The Metaverse is ripe to be a scammers paradise, with gamers particularly vulnerable, warns a leading UK cyber security expert.
The warning comes as new research from connectivity provider TalkTalk shows that 71% of gamers have been targeted, or know someone who has been targeted, by cyber criminals when gaming online – which is why TalkTalk and Jamie want to help make sure gamers protect themselves against the growing risks posted by scammers.
Jamie Woodruff, one of the world’s leading authorities on cyber security and an avid gamer, says that the Metaverse is among the new ways scammers could target the growing number of online gamers in the UK.
Woodruff claims that the Metaverse is one of the most unknown and least regulated places when it comes to internet safety. And it’s only increasing in popularity – in fact, TalkTalk network data showed that over 5,000 Oculus headsets, which most gamers use to access the Metaverse, were connected to TalkTalk’s network on Christmas day placing it in the top five gaming gifts for the first time.
According to TalkTalk’s research, 29% of gamers have already gamed in the Metaverse, while a further 37% say they plan to. Woodruff warns that the lack of identification checks makes it easy for scammers to disguise themselves as other gamers through fake identities or avatars. Would-be scammers can fake their age, location, picture and other details, sometimes even to impersonate someone you know and trust, to gain personal information such as your logins or passwords. As a back-up security filter, set up secure Multi Factor authentication on your online gaming and social media profiles to prevent hackers from being able to access your accounts.
Beware the scammers’ bots
Woodruff also warns that scammers are increasingly using bots to part gamers from their cash, with 4 in 10 (41%) of gamers suspecting they have already encountered bots when playing. Bots are automated programmes set up and controlled by computers, that mimic the behaviour of humans and are now being used on gaming platforms to lure gamers into buying in-game currency – popular in immersive games such as World of Warcraft – allowing them to steal their financial details in the process.
TalkTalk research found that nearly half (46%) of gamers have purchased currency in-game, with 47 per percent admitting to handing over financial details to other players when doing so – a huge “don’t do this” according to Jamie as it’s one of the easiest ways scammers gain access to your bank accounts.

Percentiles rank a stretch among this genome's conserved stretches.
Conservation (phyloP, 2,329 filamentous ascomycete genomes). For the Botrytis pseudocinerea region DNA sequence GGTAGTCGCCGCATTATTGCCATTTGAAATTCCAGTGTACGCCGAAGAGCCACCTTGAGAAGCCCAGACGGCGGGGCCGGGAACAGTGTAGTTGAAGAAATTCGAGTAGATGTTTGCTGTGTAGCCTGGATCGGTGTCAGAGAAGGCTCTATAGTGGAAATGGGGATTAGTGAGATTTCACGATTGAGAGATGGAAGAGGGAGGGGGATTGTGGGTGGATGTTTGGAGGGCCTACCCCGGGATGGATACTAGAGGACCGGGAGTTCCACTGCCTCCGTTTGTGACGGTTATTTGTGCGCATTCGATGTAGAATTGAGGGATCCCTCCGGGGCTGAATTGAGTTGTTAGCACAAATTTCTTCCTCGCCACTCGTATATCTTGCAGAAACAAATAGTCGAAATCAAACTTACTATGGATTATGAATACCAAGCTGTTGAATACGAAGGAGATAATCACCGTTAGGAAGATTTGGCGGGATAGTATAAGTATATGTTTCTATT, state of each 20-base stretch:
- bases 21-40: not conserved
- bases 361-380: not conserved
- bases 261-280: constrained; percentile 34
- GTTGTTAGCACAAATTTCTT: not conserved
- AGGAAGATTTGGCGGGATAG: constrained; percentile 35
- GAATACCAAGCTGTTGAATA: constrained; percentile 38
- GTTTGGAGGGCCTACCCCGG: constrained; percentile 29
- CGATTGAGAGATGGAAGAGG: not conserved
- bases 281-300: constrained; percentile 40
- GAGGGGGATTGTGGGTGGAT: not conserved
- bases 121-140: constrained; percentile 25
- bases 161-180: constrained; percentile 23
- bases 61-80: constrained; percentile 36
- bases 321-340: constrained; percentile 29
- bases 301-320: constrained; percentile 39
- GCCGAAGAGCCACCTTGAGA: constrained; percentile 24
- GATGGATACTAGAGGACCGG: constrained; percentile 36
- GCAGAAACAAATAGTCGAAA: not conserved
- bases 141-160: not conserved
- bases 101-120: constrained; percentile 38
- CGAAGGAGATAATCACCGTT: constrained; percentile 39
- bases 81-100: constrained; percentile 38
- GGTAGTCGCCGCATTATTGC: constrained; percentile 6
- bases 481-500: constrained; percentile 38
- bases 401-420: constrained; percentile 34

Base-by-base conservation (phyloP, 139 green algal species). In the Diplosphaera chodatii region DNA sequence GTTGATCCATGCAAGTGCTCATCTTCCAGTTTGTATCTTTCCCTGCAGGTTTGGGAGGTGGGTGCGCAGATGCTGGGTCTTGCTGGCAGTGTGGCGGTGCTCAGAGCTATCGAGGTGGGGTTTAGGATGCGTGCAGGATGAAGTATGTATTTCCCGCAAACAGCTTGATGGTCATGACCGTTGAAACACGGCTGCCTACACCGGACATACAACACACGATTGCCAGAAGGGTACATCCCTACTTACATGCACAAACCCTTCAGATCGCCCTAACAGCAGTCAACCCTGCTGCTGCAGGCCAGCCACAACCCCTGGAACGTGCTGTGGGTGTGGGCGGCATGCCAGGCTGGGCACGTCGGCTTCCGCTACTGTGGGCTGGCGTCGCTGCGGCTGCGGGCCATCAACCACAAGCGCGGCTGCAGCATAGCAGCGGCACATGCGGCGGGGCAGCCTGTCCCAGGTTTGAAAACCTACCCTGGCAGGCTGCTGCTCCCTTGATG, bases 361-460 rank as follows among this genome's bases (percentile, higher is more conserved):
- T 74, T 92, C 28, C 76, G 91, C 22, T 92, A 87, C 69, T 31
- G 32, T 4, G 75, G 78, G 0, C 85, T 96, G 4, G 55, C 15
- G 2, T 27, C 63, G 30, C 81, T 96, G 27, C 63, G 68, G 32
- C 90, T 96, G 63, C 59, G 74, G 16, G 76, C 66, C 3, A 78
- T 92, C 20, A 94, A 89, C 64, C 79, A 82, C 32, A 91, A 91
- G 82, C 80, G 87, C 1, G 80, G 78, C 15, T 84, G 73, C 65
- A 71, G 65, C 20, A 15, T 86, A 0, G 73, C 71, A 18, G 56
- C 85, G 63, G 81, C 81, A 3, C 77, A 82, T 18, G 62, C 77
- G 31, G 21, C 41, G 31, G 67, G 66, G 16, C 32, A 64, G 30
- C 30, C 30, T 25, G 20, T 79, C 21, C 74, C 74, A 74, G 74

Long sessions leave gamers vulnerable
The escalating length of gaming sessions is also leaving the door ajar for scammers according to Woodruff. TalkTalk’s research found that 42% of gamers game at least once a day, while on average the longest gaming session per gamer was 4.3 hours. 8% of gamers even admitted to gaming for more than 10 hours at a time, while one third (32%) described themselves as addicted.
Spending such long periods behind the controller can inhibit our ability to spot malicious content. Scammers are on the lookout for tired gamers and may try to befriend them on chat rooms, Woodruff warns. Worryingly, 42% say they are more likely to trust another gamer they don’t know if they have won a game playing alongside them – which is why Woodruff advises to take breaks every hour, and if you’re feeling remotely tired, stop for the day.
Careless passwords cost pounds
Passwords are crucial to online security and gaming is no different. Despite this, half (49%) of gamers admit to using a single variation among their gaming accounts and consoles, while 35% use the exact same password for all their gaming activities.
Woodruff advises that all gamers use a password manager, like the one included in TalkTalk’s SuperSafe package, to ensure that if one account or device is breached by scammers, others remain secure.
Woodruff comments: “While scams are the last thing people tend to think about when gaming, it’s important to keep your security front of mind – especially when playing in immersive virtual worlds. Whether it’s adjusting the security settings on new devices, taking a break after a long session, practising good password etiquette, or choosing a broadband provider that offers useful security features as standard like TalkTalk, it’s really important to stay safe online when gaming.”
Mark Johnson, Head of Customer Security at TalkTalk, adds: “With internet usage at record levels and more gaming devices being connected to the network than ever before, it’s never been more important to stay safe online. Keeping our customers safe is our number one priority, which is why we offer a range of security add-ons including award-winning SuperSafe device protection and our HomeSafe web filter comes included as standard. By following Jamie’s easy tips our customers can game with greater peace of mind and ensure their sessions are remembered for all the right reasons.”